Voters' guide 2010: Oklahoma general election cheat sheet

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I always have grand plans for election years: An entry on each race, setting out at length my reasons for one candidate over another, for voting for or against a ballot proposition. In years past, I've had much more time than I have this year for writing. So here we are two weeks from the election, and I've received a few polite inquiries from readers who have absentee ballots in hand and are unsure about a few of the dozens of votes they have to cast.

While I still hope to crank out some specific stories on specific races, here's the short version, the who and what, not the why.

Federal, state, and county races: Vote for the Republican. I don't always endorse the Republican nominee, but for all the races I've looked at this year, the Republican is by far the better candidate.

Judicial races (Tulsa/Pawnee Counties): Vote for the Republican challenger -- John Eagleton, Bill Musseman, Jon Patton. All three are listed first on the ballot. (If you live in a different judicial district and would like me to look up the candidates' voter registration, post a comment or shoot me an email.)

Judicial retention (Appeals Courts, Supreme Court): Vote no, and let our new conservative Republican governor fill the vacancies. (I always vote no without a compelling reason to vote yes.)

State questions: No on the fours -- 744, 754. Yes on everything else. (By the way, I think the author of the ballot language indulged in a bit of editorializing on some of the questions.)

744 (school funding tied to other states): No.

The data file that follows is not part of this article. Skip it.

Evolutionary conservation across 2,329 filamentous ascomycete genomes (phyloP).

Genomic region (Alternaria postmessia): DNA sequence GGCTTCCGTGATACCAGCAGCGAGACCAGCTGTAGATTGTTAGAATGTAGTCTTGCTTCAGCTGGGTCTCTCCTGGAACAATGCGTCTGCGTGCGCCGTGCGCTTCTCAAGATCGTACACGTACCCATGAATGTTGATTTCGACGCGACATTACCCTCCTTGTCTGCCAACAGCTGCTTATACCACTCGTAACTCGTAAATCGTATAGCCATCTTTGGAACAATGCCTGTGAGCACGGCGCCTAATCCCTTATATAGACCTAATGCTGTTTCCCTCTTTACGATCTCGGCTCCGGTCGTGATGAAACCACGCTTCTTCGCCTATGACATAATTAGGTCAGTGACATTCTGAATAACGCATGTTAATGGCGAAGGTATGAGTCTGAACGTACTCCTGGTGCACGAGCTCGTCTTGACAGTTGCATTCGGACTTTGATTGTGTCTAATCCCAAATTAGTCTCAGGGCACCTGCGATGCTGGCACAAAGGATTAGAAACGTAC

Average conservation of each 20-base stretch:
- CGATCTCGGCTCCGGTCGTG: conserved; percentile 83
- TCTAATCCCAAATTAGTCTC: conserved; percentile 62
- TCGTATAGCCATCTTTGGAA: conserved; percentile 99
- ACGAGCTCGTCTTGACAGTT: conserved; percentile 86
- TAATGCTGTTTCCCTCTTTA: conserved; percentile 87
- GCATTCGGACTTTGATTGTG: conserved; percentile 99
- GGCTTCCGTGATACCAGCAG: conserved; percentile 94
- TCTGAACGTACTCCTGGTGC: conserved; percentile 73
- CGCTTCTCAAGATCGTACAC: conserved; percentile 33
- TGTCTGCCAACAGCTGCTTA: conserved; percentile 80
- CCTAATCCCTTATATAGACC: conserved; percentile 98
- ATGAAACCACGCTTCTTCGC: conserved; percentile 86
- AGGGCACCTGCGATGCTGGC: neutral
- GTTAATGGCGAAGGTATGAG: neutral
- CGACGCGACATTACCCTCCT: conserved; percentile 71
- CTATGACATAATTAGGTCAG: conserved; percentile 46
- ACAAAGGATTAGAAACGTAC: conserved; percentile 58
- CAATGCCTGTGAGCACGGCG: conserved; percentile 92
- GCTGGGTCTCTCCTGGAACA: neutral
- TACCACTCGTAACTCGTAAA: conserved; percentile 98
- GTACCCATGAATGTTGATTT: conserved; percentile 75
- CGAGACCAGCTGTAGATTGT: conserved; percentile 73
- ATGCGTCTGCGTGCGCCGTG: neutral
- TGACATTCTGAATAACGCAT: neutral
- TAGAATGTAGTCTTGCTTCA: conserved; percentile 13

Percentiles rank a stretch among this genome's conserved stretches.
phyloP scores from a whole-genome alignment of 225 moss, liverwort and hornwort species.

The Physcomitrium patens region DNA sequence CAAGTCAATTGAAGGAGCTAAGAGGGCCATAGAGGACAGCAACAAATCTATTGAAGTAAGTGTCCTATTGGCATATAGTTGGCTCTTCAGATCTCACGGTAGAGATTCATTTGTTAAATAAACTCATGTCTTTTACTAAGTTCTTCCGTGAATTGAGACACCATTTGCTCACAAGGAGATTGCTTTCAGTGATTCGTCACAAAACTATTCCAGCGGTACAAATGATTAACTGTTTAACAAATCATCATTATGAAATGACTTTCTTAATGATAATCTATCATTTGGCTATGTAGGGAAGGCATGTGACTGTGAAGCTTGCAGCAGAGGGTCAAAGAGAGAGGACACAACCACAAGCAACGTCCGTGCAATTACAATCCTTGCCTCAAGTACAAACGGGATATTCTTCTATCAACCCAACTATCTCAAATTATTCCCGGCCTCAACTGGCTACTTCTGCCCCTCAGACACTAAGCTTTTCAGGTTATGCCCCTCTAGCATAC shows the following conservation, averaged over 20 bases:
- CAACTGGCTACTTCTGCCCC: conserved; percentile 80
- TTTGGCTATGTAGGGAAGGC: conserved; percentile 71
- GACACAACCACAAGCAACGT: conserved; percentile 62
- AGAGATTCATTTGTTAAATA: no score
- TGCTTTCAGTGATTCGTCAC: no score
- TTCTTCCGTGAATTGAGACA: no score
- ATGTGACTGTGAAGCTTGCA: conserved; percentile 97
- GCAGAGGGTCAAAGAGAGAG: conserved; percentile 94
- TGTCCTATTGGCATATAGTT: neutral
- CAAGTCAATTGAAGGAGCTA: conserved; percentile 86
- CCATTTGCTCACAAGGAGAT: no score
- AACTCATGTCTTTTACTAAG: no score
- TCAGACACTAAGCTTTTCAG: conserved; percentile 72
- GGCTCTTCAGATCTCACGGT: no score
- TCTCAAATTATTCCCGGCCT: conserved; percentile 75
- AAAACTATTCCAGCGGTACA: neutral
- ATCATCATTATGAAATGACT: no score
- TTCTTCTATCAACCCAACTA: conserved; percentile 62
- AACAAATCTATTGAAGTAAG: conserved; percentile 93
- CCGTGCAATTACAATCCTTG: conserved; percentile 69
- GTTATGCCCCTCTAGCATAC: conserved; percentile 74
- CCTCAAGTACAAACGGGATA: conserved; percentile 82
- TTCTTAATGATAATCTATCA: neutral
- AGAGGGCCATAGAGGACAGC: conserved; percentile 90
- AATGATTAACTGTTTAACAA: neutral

746 (voter ID): Yes.
747 (term limits for all statewide officials): Yes.
748 (composition of apportionment commission): Yes.
750 (consistent signature requirements for initiative petitions): Yes.
751 (official state actions in English): Yes.
752 (composition of judicial nominating commission): Yes.
754 (unamendable amendment on appropriation formulas ban on predetermined formulas for spending): No.
755 (courts can't consider sharia, international law in decisions): Yes.
756 (ban on Obamacare coercion): Yes.
757 (rainy day fund increase): Yes.

City of Tulsa propositions: Yes on both.

1 (city rainy day fund): Yes.
2 (fix schedule problem created by 3-year staggered council terms): Repeal would be better -- back to 2 year terms and fall, odd-year elections -- but this fix is better than the expense of funding a separate city election infrastructure.

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Early voting for the Oklahoma 2010 general election began today, Friday, October 29, 2010, at your county election board headquarters. The Tulsa County Election Board is at 555 N. Denver Ave., just north of downtown Tulsa. Here are the dates and times ... Read More


stixx23 said:

Wait a minute. Are you saying Attorney General Drew Edmondson may have let personal politics affect the wording of state question ballot titles? But I thought the Governor said that doesn't happen in his veto message on a bill that would have had the ballot title of legislative initiatives be approved BEFORE lawmakers voted whether it should go on the ballot. Something's fishy here...

On SQ754, Edmondson unilaterally added the "non-amendable, non-repealable" bit - it's not in the actual measure. It's just not true, and even if it were, it would be unconstitutional.

CGHill Author Profile Page said:

Oddly, I made exactly the same call on the state questions: no on 744/754, yes on the others. What are the chances?

Great minds, etc....

Max Bailey Author Profile Page said:

I respectfully disagree on Q 754. I do not want any entity or any voter outside of OK mandating, purposely or otherwise, budgetary requirements for OK. I want every budget item considered by Oklahoman voters or their duly elected representatives. We never want our hands tied by outsiders our formulas potentially conceived by some special interest other than we the voting public. Thus my vote is yes on 754.

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This page contains a single entry by Michael Bates published on October 19, 2010 11:24 PM.

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